Executive Board Assessment

While an economic recovery is underway, Executive Directors expressed deep concern that the ongoing political crisis in Côte d’Ivoire poses serious risks—in particular, through trade and financial sector linkages—and that the spillovers for the region could be severe should the crisis persist. In addition, rising food and fuel prices could risk inflationary pressures, with an adverse impact on poverty. In this context, Directors emphasized the importance of an increased focus on contingency planning and crisis management to limit the impact of the crisis, and underscored the need to closely monitor the economic and financial situation in WAEMU member countries.

Directors considered that fiscal policy should balance support for growth, including large investment needs, with debt sustainability. They emphasized the need to create fiscal space for priority spending—including for infrastructure investment—through broad-based tax and administration reforms, better quality expenditures, and control on recurrent spending. Directors recognized the potential impact of rising food and fuel prices on the poorest segment of the population and underscored that any transfers or subsidies should be carefully targeted to protect the most vulnerable. Directors also called for timely implementation of the WAEMU directives in public financial management.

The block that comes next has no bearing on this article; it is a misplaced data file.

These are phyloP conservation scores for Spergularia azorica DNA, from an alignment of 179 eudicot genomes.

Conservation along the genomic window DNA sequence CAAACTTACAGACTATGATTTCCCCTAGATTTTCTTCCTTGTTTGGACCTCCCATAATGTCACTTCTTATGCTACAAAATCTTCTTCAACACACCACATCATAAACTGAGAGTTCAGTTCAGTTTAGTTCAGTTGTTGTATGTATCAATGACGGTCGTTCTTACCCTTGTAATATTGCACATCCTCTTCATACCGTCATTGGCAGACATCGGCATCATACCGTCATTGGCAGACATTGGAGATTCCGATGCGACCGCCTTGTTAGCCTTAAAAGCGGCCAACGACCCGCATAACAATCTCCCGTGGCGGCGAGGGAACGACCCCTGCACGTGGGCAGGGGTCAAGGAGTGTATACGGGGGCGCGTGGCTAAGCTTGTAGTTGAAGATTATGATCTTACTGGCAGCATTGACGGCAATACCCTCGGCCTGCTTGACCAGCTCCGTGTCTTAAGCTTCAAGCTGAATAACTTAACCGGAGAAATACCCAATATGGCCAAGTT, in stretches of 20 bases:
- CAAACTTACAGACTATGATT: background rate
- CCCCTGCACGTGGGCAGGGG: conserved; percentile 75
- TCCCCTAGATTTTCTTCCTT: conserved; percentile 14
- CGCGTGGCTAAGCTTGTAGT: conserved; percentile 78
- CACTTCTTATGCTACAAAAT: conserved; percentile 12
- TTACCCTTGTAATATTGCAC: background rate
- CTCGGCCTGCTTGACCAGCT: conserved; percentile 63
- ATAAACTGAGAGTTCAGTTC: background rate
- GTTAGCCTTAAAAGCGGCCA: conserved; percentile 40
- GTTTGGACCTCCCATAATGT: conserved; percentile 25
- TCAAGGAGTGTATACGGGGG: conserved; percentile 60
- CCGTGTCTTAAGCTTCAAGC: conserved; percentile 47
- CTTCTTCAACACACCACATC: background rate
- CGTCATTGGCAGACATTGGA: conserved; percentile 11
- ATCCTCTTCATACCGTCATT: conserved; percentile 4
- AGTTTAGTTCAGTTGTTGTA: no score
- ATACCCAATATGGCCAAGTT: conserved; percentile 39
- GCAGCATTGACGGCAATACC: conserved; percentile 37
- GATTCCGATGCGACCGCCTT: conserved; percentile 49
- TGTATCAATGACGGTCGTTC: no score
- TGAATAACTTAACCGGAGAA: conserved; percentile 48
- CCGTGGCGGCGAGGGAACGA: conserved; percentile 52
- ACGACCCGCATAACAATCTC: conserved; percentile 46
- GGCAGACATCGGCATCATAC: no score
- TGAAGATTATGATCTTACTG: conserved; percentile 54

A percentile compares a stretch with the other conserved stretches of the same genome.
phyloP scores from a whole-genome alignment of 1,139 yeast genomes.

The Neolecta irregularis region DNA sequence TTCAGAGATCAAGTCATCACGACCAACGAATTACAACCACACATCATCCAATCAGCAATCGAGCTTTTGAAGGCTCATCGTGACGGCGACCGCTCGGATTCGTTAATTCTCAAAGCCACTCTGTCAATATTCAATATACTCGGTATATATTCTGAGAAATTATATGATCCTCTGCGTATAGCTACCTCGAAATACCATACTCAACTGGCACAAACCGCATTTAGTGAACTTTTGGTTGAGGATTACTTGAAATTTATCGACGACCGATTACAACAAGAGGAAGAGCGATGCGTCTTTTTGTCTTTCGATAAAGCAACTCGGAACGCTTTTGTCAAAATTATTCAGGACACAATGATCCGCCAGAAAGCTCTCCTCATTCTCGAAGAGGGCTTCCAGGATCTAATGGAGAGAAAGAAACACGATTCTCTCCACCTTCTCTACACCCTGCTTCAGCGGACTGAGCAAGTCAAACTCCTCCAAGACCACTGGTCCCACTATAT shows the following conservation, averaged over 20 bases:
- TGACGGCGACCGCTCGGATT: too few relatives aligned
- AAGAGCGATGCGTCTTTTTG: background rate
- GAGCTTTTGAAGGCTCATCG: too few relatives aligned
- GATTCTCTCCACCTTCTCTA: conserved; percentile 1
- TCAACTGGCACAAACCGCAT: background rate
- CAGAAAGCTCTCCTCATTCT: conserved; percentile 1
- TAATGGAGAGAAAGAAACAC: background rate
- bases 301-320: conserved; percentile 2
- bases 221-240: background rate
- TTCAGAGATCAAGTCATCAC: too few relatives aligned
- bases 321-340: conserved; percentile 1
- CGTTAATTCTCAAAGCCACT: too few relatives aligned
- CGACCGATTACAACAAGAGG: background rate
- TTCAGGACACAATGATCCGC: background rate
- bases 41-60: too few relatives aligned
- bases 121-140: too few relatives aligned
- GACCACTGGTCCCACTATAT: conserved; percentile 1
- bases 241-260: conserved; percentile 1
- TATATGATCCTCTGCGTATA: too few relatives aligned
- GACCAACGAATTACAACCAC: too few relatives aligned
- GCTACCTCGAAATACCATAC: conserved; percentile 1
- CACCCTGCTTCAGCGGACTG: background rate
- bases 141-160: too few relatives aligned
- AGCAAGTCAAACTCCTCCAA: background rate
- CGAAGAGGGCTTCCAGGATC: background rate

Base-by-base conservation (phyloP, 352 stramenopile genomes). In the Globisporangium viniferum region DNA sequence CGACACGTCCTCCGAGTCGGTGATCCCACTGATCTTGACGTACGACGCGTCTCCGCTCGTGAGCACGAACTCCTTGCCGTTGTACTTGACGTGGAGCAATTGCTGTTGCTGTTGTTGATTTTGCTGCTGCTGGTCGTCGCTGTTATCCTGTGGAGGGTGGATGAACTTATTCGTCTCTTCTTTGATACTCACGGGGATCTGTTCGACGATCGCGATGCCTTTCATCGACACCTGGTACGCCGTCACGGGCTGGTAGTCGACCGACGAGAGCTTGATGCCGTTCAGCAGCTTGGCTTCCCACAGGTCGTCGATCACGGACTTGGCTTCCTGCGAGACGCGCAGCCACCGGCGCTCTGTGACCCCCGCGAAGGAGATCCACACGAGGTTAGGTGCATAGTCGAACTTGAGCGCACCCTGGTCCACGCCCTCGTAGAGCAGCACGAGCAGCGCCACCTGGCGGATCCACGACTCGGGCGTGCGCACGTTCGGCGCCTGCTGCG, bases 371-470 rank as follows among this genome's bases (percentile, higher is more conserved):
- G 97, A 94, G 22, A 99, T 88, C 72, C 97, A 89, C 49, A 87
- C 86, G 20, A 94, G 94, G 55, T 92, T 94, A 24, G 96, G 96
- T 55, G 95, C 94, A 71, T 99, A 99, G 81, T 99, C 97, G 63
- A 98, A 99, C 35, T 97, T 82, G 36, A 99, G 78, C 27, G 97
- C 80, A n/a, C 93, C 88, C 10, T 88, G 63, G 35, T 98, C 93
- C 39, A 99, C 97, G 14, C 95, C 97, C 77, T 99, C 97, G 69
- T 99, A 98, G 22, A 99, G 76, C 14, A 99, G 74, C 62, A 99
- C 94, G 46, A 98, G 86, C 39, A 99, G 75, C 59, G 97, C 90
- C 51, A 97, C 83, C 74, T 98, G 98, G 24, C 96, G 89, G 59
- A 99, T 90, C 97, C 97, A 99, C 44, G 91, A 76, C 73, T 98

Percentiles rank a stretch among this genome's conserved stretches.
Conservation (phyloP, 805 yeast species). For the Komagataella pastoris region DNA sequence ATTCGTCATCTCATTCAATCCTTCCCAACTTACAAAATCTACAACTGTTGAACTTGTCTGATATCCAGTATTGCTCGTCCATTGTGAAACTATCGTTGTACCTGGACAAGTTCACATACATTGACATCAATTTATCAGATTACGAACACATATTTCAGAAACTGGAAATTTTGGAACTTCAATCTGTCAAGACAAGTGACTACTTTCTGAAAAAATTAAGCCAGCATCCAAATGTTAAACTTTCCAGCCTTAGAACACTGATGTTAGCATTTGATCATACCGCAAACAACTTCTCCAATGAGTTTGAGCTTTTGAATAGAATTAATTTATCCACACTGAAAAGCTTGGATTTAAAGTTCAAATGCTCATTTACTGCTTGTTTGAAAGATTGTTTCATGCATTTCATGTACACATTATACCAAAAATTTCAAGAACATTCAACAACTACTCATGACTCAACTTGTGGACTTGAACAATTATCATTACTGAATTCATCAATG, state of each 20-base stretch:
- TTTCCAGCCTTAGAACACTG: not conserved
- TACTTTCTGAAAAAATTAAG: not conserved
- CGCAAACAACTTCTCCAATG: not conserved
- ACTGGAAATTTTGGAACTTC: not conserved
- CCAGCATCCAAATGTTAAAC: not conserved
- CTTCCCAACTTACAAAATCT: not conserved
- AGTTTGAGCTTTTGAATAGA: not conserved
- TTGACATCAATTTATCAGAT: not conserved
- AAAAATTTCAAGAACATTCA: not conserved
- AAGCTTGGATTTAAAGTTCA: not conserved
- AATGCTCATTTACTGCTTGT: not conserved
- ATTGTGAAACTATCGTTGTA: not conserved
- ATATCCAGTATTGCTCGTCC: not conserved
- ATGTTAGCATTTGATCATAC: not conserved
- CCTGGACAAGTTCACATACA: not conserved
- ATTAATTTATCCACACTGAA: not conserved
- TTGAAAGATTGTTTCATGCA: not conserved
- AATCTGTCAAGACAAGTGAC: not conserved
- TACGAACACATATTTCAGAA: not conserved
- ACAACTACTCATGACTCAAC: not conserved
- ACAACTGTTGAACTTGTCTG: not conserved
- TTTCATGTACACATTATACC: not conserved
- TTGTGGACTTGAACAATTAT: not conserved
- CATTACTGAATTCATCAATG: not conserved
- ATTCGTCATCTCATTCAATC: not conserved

Directors urged the authorities to be vigilant to upside inflation pressures from higher international food and fuel prices and possible spillovers from the crisis in Côte d’Ivoire. They welcomed the new institutional framework for monetary policy, including the newly established Monetary Policy Committee. To make the framework effective, Directors recommended improving analytical underpinnings, transparency, and communication.